If there's one thing John Oliver really nails, it's a good analogy. Last night, he aptly aimed those analogies at the inordinate amount of food that goes to waste in the US. "This is not a story about the food we eat. This is a story about the food we don't eat, because there's a surprising amount of it," he began. "Food waste is like the band Rascal Flats. It can fill a surprising number of stadiums, even though many people consider it complete garbage."
He pointed out that that American's waste 50% more food than in the 1970s, and that "at this rate, in 40 years when you order pizza from Domino's they'll just deliver it to the nearest dumpster--as they should, but that's not the point here."
Some of the resource concerns around wasted food were highlighed, such as water. "At a time when the landscape of California is shriveling up like a pumpkin in front of a house with a lazy dad, it seems especially unwise that farmers are pumping water into food that ends up being used as a garnish for landfills." And greenhouse gases, "When we dump food into a landfill, we're essentially throwing a trash blanket over a flatulent food man and Dutch-ovening the entire planet."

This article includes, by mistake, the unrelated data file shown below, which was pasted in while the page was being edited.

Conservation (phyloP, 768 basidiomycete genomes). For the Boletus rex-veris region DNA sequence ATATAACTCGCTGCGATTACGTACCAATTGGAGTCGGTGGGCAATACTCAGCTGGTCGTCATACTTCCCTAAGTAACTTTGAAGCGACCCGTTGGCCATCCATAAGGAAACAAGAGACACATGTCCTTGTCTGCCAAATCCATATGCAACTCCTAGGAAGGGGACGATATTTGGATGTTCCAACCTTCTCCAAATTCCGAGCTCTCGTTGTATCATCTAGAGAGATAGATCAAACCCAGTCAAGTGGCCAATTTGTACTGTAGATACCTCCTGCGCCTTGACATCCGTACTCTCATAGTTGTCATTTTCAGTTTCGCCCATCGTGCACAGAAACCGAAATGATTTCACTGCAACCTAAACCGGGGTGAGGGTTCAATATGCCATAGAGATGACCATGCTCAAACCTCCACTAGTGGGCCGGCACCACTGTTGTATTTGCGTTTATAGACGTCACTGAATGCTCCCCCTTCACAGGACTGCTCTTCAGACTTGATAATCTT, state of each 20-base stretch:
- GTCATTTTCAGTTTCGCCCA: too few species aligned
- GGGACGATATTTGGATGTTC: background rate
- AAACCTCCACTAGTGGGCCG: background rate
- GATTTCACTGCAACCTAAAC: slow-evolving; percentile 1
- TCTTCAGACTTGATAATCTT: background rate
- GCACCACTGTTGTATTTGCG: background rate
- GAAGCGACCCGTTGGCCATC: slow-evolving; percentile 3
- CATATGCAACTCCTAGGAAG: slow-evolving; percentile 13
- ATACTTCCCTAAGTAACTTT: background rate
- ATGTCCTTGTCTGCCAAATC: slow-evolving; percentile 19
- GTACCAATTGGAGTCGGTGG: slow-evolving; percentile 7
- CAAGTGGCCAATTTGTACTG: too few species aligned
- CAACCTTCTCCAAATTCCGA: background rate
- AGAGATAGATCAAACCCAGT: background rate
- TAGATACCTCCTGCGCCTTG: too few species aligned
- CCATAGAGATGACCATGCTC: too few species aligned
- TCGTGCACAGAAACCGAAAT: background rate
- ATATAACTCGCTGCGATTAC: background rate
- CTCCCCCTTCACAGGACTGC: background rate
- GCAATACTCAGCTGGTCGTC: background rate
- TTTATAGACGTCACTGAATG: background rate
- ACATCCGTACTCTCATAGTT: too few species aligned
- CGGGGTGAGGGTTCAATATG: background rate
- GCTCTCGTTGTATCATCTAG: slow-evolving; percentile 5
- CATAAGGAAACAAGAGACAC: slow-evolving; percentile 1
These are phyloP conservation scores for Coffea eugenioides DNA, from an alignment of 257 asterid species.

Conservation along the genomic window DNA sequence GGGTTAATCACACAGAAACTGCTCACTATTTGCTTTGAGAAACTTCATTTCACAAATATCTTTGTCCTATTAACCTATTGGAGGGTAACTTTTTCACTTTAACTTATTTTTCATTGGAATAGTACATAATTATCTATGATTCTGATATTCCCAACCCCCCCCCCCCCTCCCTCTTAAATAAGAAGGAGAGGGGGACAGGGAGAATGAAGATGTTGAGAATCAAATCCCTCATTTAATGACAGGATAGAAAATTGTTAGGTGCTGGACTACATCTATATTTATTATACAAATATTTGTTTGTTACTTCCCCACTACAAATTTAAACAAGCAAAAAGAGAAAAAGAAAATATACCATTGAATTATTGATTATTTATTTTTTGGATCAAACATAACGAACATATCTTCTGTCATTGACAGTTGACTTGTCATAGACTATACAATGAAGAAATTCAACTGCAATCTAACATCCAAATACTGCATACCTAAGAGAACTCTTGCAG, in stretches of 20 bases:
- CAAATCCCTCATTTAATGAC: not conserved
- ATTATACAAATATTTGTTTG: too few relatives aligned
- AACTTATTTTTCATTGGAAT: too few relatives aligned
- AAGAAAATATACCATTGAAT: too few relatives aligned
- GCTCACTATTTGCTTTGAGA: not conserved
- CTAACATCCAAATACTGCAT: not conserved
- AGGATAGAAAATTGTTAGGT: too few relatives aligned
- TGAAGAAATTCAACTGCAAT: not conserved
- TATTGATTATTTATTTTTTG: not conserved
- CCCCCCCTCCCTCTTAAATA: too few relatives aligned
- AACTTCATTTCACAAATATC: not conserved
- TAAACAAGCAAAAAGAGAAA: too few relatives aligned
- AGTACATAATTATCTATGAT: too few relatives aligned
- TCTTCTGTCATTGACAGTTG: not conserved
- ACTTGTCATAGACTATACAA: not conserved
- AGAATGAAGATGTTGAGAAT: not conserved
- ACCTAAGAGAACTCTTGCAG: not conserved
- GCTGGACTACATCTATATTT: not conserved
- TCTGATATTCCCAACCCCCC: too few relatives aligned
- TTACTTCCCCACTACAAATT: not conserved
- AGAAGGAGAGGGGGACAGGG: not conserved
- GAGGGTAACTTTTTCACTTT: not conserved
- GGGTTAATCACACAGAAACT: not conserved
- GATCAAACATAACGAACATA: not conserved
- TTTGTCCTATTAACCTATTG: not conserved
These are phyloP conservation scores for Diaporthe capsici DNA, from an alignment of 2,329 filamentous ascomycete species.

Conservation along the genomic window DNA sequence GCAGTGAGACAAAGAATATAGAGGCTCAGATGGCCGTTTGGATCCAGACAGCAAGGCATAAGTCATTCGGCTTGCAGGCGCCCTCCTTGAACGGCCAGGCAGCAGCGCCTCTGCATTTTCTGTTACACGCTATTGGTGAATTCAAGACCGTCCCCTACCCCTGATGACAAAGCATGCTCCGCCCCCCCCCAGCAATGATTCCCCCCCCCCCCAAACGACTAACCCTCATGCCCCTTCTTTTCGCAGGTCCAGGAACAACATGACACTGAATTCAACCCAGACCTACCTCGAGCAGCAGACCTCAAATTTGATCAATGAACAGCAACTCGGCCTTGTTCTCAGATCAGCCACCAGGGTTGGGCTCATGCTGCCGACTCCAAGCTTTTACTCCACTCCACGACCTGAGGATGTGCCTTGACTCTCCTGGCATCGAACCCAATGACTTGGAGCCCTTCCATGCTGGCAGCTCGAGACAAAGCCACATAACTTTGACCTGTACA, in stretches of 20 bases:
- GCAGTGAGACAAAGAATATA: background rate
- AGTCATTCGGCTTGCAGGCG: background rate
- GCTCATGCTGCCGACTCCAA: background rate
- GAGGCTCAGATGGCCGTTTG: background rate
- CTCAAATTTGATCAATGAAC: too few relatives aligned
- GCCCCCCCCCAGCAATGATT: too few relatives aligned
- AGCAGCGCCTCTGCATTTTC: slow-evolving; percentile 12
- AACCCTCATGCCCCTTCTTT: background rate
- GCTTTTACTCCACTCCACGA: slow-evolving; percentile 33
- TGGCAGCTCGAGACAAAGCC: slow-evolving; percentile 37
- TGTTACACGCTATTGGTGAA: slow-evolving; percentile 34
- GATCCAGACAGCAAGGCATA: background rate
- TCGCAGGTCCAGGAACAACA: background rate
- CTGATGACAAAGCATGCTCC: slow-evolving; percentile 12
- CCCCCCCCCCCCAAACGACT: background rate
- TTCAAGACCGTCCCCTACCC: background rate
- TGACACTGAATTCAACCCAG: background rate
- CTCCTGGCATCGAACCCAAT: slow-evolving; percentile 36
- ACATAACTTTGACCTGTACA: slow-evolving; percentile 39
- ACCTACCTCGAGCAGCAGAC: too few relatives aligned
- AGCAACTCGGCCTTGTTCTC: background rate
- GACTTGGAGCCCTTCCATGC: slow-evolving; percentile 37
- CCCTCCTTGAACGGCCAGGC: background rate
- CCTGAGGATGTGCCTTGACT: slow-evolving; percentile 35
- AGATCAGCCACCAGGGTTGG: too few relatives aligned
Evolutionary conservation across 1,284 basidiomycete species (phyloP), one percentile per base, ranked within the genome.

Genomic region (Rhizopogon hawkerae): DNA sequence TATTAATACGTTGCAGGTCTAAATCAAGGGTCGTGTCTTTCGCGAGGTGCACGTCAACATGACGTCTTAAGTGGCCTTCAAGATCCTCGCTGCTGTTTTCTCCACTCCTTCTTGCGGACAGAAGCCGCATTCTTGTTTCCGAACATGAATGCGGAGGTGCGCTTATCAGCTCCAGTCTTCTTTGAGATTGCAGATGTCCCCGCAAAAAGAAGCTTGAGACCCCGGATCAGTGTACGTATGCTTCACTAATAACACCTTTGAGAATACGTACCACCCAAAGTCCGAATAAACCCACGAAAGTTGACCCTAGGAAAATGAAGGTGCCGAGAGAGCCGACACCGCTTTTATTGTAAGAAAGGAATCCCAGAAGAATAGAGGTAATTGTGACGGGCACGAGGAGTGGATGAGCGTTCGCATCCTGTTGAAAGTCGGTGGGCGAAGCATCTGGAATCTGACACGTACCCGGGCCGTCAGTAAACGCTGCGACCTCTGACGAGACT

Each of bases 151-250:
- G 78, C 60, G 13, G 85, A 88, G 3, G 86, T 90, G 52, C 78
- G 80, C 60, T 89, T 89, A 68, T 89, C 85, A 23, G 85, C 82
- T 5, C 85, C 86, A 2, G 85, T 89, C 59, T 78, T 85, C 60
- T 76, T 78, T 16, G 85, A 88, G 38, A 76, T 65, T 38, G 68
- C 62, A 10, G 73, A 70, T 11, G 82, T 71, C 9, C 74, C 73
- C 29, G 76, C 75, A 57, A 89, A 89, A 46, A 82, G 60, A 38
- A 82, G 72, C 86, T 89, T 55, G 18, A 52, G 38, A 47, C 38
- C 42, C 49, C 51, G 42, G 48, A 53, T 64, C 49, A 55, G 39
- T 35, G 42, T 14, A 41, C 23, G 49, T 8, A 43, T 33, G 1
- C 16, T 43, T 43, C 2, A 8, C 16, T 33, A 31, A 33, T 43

He covered the confusion that exists over expiration dates on food, noting that we're "weirdly reverent towards these dates, even when they make no sense....The only labels on food more meaningless than those are the ones on Smirnoff bottles that say Triple Distilled Vodka." He also proposed there's a conflict of interest in those dates. "If I were a food manufacturer, I would make those dates as tight as possible to convince people to buy a new one of my products because, unlike Apple, I can't just create a new operating system that suddenly means your old cereal is incompatible with your mouth."
He touched on the abundant displays of produce at supermarkets, noting that "We naturally assume the last option is a bad option, which in many contexts is the absolutely the case. For example, you don't want the last magazine in the doctor's office because it's always Golf Digest, always, and no one has ever read Golf Digest...But when it comes to produce, the last option is probably fine."
Finally, he brought up food donations and the unfair situation in which smaller business are not guaranteed tax breaks in the same way that larger corporations are. Explaining that language in a congressional bill to make the tax deduction for small businesses permanent was swapped out for language on a completely different topic, he likened it to "going to a restaurant, ordering a veggie burger, and having the waiter say 'Here ya go, we made it out of meatloaf and we call it a waffle.' And then, you can't even say well I don't want it, give it to someone who needs it, because they can't, because they don't know whether they'll get a f&*in tax credit for it!"
All in all, as we've come to expect out of John Oliver, he does a smashing, hilarious job of pointing out the ridiculousness of all the food going to waste. I highly recommend you take a look and see (and laugh) for yourself!